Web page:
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|CompSci 275 Spring 2014, Constraint Networks|
|[ main | project ||
Constraint satisfaction is a simple but powerful tool. Constraints identify the impossible and reduce the realm of possibilities to effectively focus on the possible, allowing for a natural declarative formulation of what must be satisfied, without expressing how. The field of constraint reasoning has matured over the last three decades with contributions from a diverse community of researchers in artificial intelligence, databases and programming languages, operations research, management science, and applied mathematics.
The purpose of this course is to familiarize students with the theory and techniques of constraint processing, using the constraint graphical model. This model offers a natural language for encoding world knowledge in areas such as scheduling, vision, diagnosis, prediction, design, hardware and software verification, and bio-informatics, and it facilitates many computational tasks relevant to these domains such as constraint satisfaction, constraint optimization, counting and sampling . The course will focus on techniques for constraint processing. It will cover search and inference algorithms, consistency algorithms and structure based techniques and will focus on properties that facilitate efficient solutions. Extensions to general graphical models such as probabilistic networks, cost networks, and influence diagrams will be discussed as well as example applications such as temporal reasoning, diagnosis, scheduling, and prediction.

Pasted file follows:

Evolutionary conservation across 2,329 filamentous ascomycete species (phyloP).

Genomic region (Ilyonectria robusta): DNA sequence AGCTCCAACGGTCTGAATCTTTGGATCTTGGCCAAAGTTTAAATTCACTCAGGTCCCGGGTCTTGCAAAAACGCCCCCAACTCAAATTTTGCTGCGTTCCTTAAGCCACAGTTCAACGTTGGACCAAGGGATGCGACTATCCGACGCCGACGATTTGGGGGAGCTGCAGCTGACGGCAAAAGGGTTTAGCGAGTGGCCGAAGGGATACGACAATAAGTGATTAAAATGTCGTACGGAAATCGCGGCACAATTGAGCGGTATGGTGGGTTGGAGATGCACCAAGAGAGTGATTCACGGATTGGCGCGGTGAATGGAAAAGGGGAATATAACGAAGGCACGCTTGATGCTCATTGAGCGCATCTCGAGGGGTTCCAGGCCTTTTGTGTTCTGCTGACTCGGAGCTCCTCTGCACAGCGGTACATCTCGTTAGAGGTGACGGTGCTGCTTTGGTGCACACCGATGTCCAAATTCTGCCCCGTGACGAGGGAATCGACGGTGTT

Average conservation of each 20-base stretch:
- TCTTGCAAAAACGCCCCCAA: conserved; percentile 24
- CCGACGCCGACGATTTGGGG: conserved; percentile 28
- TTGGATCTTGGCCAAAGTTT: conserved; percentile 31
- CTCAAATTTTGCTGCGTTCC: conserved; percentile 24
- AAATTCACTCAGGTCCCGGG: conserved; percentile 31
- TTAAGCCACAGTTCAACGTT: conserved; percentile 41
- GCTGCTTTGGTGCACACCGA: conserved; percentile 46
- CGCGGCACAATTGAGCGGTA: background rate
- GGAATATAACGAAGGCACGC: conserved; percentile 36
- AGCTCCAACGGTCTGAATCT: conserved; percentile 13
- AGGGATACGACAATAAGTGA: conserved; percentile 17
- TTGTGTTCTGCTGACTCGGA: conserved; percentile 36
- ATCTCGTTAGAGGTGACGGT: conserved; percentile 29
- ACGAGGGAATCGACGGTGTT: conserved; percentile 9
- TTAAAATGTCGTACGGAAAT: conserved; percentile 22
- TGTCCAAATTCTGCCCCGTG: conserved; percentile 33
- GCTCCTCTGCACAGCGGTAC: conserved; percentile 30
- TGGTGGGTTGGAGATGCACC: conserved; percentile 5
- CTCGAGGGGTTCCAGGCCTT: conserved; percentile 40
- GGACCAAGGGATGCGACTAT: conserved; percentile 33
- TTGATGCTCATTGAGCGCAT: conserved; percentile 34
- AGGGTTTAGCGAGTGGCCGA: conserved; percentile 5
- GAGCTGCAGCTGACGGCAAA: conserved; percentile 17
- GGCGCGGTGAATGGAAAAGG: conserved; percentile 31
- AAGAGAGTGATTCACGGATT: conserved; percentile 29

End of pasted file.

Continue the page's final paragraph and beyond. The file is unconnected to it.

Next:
Required textbook: Rina Dechter, Constraint
Processing, Morgan Kaufmann
Homeworks and projects (80%), midterm (20%).
There will be weekly homework-assignments, a project, and an exam.
Syllabus:Subject to changes